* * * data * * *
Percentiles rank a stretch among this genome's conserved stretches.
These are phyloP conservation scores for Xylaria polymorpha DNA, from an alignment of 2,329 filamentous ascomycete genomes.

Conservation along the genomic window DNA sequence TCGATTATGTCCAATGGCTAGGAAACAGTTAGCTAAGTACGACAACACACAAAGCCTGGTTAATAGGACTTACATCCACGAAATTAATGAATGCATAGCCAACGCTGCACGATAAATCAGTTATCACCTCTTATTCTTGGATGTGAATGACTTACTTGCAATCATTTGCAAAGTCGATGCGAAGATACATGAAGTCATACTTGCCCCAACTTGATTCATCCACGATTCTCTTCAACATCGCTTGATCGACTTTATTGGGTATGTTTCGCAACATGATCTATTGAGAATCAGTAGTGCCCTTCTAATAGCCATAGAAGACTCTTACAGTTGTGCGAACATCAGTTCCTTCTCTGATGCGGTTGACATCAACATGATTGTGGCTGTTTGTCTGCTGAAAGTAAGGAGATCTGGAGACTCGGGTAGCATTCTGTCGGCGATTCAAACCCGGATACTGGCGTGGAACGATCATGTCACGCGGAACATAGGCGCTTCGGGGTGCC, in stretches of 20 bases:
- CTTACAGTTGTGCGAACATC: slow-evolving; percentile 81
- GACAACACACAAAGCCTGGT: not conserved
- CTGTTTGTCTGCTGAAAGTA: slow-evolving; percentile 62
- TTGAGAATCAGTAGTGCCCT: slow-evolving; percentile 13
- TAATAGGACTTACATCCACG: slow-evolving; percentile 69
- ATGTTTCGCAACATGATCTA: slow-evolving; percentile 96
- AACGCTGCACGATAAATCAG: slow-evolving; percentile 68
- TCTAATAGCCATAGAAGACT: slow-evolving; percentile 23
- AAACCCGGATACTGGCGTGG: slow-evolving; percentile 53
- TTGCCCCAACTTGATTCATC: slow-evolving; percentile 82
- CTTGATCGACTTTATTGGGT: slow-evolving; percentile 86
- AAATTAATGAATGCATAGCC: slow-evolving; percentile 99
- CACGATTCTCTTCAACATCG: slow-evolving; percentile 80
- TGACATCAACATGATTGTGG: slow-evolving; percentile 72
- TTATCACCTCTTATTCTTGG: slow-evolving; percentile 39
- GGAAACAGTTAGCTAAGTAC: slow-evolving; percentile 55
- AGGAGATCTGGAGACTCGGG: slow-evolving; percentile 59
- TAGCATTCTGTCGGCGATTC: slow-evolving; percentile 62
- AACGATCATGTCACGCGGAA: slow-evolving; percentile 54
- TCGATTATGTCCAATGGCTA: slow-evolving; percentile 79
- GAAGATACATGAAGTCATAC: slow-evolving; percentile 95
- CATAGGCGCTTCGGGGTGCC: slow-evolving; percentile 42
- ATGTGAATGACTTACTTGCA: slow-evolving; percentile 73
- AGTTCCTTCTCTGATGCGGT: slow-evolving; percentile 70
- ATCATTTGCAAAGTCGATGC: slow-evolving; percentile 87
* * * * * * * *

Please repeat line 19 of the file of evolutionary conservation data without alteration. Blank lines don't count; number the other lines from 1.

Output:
- GGAAACAGTTAGCTAAGTAC: slow-evolving; percentile 55